Once students have completed the four webinars, they are encouraged to attend résumé review drop-in clinics and speed mock interview sessions, during which they obtain in-depth feedback from Co-op program coordinators and other team members.

These in-person sessions give students opportunities to further integrate and apply the content of the webinars, Corona explains.

Reflection in action

Another new component of Co-op’s Student Learning and Professional Development Program is called Reflection in Action. Offered asynchronously through Moodle, it consists of a series of discussion topics in which students share their thoughts about workplace issues they’ve encountered while on their work terms.

Students also receive instructional support as they fulfill Co-op academic requirements, such as writing a work term report or preparing for a work term presentation.

Co-op students are required to contribute to at least three of six discussion forum topics, which tackle subjects such as onboarding, feedback, leadership, note-taking and writing.

Corona says their contributions have exceeded expectations. “They're really identifying with the articles that the reflection questions are based on."

Geoffrey Liu is a Software Engineering student currently completing his final work term at independent game development company Behaviour Interactive. He chose to respond to a discussion that began with an article about millennials: Entitled or enlightened? Five things I learned from millennials, published in The Globe and Mail’s Careers' Leadership Lab series.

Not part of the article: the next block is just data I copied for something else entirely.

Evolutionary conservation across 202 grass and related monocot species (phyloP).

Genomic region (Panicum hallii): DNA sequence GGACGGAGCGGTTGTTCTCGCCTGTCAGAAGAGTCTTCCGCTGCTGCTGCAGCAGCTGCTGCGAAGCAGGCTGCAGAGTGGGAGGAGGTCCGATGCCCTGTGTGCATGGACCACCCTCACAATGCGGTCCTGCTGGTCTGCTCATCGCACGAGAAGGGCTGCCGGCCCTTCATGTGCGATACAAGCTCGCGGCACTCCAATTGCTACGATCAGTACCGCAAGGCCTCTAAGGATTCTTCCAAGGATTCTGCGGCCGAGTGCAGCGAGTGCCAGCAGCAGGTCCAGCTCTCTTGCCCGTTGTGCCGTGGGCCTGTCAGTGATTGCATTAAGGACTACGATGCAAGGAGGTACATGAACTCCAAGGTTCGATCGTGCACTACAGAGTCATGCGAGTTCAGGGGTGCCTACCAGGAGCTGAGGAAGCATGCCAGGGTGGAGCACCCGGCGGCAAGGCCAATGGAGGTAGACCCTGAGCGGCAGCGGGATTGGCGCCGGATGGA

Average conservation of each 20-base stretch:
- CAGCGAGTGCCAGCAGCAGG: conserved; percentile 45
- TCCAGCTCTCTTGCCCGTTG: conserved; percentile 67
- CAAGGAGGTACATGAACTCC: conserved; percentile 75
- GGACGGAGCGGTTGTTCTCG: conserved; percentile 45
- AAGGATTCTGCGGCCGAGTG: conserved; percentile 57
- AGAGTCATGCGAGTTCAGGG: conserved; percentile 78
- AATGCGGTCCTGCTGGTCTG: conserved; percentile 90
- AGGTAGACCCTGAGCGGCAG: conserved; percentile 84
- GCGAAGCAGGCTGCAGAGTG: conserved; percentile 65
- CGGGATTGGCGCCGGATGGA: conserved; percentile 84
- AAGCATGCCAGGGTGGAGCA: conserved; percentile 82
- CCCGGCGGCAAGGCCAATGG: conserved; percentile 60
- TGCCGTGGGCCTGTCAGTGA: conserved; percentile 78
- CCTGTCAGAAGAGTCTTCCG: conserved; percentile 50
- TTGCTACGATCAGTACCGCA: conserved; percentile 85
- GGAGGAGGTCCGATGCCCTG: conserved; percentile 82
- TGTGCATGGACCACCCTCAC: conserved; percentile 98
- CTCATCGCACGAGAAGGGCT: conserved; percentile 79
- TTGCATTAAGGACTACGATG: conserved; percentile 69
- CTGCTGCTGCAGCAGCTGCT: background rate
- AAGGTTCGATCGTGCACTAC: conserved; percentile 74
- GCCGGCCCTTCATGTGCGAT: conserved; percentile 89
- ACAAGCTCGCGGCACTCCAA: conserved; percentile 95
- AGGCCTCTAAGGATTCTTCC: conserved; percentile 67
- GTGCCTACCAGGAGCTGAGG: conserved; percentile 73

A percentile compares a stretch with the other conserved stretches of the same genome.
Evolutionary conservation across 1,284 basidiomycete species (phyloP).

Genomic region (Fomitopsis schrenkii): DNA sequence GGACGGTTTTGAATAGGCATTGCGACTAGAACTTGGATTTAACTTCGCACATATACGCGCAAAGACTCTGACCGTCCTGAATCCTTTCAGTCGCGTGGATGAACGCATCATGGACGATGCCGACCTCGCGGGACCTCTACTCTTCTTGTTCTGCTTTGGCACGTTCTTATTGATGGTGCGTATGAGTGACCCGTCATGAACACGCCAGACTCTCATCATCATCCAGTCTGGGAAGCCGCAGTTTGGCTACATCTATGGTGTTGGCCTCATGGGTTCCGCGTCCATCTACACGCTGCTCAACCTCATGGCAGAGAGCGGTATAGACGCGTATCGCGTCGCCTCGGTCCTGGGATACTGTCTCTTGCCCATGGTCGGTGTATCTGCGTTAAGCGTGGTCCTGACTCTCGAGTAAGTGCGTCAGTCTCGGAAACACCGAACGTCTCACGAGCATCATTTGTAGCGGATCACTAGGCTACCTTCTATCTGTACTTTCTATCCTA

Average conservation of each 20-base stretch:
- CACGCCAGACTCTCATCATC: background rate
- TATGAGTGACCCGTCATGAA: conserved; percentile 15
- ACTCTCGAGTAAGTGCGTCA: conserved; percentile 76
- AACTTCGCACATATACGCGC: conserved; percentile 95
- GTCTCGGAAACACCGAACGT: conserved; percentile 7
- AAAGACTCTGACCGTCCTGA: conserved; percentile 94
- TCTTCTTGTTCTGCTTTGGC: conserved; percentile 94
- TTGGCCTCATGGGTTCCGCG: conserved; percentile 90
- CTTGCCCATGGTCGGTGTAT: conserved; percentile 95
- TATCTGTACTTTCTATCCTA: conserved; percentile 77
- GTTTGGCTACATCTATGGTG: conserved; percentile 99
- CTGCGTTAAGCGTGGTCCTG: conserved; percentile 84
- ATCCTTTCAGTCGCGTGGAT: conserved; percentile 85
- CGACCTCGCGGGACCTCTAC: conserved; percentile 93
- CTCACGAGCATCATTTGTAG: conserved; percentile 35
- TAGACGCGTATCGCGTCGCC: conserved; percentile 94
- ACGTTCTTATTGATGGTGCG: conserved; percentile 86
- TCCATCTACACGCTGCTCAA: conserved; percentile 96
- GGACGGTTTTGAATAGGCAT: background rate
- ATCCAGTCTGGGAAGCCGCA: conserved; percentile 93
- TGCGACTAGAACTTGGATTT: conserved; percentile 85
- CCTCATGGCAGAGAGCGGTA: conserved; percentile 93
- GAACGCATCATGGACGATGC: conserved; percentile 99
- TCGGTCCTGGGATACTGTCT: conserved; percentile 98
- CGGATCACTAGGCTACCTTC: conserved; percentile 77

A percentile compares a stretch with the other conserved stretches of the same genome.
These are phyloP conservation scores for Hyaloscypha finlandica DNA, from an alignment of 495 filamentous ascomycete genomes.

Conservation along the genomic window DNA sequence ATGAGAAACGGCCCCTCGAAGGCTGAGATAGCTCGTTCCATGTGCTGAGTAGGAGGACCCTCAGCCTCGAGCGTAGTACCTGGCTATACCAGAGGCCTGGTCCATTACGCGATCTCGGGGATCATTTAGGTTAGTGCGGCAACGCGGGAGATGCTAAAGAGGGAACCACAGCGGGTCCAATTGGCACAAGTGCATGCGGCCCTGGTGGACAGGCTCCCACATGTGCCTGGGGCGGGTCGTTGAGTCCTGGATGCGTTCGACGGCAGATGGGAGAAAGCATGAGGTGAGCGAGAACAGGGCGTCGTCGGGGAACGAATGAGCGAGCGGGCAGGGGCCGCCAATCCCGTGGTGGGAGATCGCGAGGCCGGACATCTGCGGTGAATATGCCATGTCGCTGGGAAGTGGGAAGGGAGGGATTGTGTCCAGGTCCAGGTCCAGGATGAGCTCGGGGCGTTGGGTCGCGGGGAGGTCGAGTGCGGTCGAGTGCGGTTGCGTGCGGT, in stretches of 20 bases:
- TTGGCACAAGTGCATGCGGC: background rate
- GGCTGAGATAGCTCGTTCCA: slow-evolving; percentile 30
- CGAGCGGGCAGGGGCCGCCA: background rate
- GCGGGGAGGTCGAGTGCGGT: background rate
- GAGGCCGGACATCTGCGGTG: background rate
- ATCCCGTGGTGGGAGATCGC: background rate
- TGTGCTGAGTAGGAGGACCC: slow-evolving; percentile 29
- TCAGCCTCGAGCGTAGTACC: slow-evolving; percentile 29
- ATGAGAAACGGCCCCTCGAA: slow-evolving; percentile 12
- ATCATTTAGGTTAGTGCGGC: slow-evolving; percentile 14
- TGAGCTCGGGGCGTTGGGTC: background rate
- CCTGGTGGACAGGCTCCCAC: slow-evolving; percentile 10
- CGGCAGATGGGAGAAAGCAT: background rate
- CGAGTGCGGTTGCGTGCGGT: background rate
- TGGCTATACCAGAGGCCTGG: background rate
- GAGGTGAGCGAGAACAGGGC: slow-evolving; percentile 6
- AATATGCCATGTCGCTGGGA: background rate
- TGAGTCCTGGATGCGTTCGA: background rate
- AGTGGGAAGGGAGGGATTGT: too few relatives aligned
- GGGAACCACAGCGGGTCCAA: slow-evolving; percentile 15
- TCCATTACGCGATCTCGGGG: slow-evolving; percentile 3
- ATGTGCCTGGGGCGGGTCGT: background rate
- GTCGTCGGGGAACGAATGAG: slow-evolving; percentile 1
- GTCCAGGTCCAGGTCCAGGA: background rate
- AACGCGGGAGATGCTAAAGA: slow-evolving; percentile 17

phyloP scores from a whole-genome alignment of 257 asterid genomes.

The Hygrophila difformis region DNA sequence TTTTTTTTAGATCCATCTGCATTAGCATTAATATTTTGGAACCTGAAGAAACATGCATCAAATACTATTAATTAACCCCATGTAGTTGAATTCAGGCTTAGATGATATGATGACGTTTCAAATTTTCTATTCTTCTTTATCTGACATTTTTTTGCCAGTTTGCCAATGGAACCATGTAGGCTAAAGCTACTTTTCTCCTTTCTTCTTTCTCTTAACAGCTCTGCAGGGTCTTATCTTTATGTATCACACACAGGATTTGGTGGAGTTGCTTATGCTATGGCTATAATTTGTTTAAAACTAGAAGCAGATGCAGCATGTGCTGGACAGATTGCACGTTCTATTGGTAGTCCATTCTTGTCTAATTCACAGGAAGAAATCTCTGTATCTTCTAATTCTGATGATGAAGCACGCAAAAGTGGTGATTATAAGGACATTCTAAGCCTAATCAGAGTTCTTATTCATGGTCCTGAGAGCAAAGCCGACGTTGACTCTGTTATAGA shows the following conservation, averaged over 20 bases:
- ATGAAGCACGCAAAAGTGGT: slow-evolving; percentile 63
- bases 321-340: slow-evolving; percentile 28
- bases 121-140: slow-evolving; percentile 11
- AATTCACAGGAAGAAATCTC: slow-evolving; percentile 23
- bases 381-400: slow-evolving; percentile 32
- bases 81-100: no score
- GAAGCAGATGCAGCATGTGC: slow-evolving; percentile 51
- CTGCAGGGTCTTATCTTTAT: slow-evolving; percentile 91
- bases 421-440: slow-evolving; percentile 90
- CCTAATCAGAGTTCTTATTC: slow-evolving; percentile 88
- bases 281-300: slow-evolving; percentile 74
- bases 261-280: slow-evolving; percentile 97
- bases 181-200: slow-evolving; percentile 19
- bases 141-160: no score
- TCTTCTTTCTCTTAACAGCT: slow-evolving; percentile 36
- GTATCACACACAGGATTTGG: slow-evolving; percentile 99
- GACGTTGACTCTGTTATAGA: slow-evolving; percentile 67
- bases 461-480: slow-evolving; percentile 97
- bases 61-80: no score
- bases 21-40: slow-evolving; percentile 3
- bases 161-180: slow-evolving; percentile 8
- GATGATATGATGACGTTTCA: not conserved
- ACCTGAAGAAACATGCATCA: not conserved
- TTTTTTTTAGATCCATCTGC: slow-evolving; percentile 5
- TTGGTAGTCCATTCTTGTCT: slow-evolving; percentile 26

The subject intrigued him, he says, because, in his opinion, the term “millennials” has unfair negative connotations, implying that his age group feels a sense of entitlement.

Co-op student Mélyssa Furt Co-op student Mélyssa Furt

“Many people of my generation — for example, people in Co-op — go out of our way to give ourselves an edge in a competitive work environment.”

Mechanical Engineering student Mélyssa Furt, who’s currently completing her final work term at Kruger Energy, says Reflection in Action works well because the expectations are laid out in simple terms.

“On the Moodle course site, everything is there,” she says, adding that the course site also includes a lot of useful information. “Natalie and Stefanie are always sending us reminders, keeping us posted about what’s going on, what we should be doing, which deadlines are coming up and that sort of thing.”

Technology is changing the workplace, as well as the higher education landscape. Corona says it’s important for employers to know that Co-op is keeping its membership up-to-date with industry trends, familiarizing students with new communication tools and providing them with fundamental skills, such as writing an impactful, targeted cover letter.

“We’re trying to make the Co-op Fundamentals and Reflection in Action curricula relevant to what the students will be tackling during their work terms. Because that’s ultimately what we’re here to do: prepare them to go out into the workforce,” she says.

Gerry Hughes, director of the Institute for Co-operative Education, says he’s delighted with the new curricula developed by the team, adding that these programs are key components of Co-op’s branding and also align with the University’s strategic directions initiative.

“These innovative e-learning strategies enhance students’ confidence, competitiveness and instill the key benefits of lifelong learning.”

Learn more about Concordia’s Institute for Co-operative Education.